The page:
A Twist in the Tale
Let's Talk Fast Fashion - Again!
You're probably familiar with online sites that sell pre-loved clothes. They're a great way to
pass on clothes you no longer want
find something 'new' that doesn't cost the earth (pun fully intended)
We were very interested in a message from Thrift+ - an excellent site that aims to accelerate the circular fashion economy while also raising funds for charities.
It's a rather upmarket site with a list of accepted brands that come from the higher end of the High Street and actual designer brands, but they have recently reviewed their accepted brands and now include more commonly seen labels such as M&S, H&M and Next.
Now, as they point out, some of these newcomers are fast fashion brands (that neither they, nor we, really recommend) but here's their justification for including them.
'This is a conscious decision as we know that these items have the highest environmental footprint and are the hardest to recycle. Keeping them in circulation for as long as possible helps to reduce the demand for brand new clothes.'
It's a good point.
Let';s be clear - we are not advocating fast fashion at all! But we need to face facts - these clothes are already in existence. They have been manufactured, shipped and sold with all the associated carbon costs, so the least we can hope for is that they are worn more than a handful of times.
And just in case you need a reminder of just why we need to do this - the fashion industry is one of the world's biggest polluters. Read through these statistics (and weep?)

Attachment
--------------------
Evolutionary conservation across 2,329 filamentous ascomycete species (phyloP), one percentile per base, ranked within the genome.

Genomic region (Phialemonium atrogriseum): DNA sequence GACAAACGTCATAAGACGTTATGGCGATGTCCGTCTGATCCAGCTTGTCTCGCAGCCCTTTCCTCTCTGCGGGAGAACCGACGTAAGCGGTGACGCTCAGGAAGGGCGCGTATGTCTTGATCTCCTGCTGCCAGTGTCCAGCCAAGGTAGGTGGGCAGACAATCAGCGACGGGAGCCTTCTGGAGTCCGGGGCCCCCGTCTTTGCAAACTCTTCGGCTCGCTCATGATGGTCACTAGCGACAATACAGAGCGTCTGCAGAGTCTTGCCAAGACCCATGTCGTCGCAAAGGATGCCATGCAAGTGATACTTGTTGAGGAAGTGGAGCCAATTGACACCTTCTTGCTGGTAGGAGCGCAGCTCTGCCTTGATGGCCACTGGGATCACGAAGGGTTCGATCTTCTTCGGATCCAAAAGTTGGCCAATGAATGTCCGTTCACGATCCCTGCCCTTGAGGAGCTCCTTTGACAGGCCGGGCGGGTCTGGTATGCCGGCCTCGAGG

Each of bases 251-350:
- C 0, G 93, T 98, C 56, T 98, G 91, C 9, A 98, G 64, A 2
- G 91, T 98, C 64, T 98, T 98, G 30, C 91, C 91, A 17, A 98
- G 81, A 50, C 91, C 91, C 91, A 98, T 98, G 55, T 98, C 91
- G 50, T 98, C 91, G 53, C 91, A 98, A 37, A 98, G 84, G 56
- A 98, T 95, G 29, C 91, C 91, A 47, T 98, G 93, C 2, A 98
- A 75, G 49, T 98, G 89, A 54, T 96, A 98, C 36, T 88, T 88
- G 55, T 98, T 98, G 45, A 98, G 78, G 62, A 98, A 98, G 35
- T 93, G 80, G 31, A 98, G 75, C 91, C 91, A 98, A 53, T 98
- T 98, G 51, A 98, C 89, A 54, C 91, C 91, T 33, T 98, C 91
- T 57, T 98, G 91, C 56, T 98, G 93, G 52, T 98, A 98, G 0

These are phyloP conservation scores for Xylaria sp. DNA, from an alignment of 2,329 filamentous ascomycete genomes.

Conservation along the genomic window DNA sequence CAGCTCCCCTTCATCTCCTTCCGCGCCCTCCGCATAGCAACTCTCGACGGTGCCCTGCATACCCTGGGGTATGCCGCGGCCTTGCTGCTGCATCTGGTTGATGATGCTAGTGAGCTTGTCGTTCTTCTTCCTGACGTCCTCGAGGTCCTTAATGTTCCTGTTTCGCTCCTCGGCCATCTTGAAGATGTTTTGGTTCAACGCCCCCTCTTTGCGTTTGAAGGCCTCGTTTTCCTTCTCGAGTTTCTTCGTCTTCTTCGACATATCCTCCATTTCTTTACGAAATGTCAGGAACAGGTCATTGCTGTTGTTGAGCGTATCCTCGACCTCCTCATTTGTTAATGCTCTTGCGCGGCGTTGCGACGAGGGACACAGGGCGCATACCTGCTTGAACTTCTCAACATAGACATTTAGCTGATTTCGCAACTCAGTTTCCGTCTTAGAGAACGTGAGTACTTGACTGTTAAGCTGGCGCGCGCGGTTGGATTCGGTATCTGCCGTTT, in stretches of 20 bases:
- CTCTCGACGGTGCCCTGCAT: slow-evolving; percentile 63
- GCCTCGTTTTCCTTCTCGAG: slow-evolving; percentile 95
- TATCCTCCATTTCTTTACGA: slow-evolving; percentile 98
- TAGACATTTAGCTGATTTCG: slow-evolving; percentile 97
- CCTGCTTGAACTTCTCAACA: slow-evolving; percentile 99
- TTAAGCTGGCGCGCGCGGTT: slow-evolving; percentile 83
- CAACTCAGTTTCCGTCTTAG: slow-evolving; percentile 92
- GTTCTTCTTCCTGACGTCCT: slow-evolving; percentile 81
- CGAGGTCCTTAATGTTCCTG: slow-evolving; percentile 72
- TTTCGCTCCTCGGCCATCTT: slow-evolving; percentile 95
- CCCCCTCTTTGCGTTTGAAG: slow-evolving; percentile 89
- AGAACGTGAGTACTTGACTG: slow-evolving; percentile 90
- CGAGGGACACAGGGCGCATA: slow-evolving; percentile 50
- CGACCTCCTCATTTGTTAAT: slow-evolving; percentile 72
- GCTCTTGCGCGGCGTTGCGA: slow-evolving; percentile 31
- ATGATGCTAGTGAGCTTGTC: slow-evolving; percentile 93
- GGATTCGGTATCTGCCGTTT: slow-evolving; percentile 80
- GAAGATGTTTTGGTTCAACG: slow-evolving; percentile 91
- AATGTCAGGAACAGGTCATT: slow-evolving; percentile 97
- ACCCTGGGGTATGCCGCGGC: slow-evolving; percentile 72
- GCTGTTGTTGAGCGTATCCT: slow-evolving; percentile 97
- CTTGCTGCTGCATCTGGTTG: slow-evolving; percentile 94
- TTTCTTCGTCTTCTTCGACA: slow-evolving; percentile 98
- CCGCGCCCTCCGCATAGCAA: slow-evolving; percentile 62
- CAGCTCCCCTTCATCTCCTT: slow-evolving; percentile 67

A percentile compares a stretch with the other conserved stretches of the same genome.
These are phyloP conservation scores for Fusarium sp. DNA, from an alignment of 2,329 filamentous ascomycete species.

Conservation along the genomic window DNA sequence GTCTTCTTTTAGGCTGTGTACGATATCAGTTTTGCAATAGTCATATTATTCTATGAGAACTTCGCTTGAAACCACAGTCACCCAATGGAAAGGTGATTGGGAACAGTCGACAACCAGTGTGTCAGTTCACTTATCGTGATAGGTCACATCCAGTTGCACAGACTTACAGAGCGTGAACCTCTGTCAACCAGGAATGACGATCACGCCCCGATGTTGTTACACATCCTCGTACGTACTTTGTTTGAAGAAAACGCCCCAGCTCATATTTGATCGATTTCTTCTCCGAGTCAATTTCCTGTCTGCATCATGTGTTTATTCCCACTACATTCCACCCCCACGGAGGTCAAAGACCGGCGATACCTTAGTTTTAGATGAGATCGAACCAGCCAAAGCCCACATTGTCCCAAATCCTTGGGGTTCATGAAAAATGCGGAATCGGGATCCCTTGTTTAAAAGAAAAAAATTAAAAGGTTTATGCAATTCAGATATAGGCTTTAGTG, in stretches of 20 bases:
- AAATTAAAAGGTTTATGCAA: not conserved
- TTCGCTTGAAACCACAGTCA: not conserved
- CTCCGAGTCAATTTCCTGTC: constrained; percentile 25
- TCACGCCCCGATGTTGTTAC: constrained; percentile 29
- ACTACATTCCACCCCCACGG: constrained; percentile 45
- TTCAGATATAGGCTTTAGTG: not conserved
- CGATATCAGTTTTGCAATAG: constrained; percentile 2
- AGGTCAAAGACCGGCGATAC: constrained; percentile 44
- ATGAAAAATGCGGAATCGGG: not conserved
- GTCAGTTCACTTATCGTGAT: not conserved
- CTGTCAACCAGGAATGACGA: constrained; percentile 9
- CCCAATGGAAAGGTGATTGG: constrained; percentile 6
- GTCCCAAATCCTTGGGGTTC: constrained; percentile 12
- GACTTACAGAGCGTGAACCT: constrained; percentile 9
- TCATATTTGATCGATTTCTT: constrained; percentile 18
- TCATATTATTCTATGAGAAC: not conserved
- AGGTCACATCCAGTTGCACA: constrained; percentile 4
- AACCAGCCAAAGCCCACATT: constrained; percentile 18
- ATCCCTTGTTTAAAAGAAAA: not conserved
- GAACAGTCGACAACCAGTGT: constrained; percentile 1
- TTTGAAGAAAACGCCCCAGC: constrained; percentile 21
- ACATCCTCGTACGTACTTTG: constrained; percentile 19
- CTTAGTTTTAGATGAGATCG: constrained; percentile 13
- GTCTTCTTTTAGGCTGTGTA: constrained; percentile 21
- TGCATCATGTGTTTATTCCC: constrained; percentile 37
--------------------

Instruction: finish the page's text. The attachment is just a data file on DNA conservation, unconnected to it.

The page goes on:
100 billion new items of clothing are made every year
fashion emits more CO2 every year than aviation and maritime shipping combined
73% of clothes produced worldwide go to landfill
just 1% of clothes manufactured are recycled into new clothes
To stay within 1.5°C warming by 2050, we need to reduce emissions by 45% by 2030. The fashion industry alone could prevent us from achieving net zero
Purely by coincidence, and rather unexpectedly, we have given an extra bit of life to one of those fast fashion, hard to recycle items of clothing this week. This one was covered in sequins, which are, of course, made from plastic, so no way can that dress be recycled.
Our little princess was devastated when her favourite dress - which actually came to her second- hand via our Community Wardrobe - no longer fitted.
Using our rather limited sewing skills, we managed to turn it into just what she wanted - a mermaid's tail.
Can we call this a tale for our times?
PS. - Did someone at the BBC know we were writing this? Maybe not, maybe it is because London Fashion Week starts tomorrow that the One Show ran a piece last night in which the legendary model, Twiggy, investigated online apps as an alternative to buying new. And who was featured? Why, Joe Metcalf, founder of Thrift+
Why not take a look? It's 14 minutes into the programme.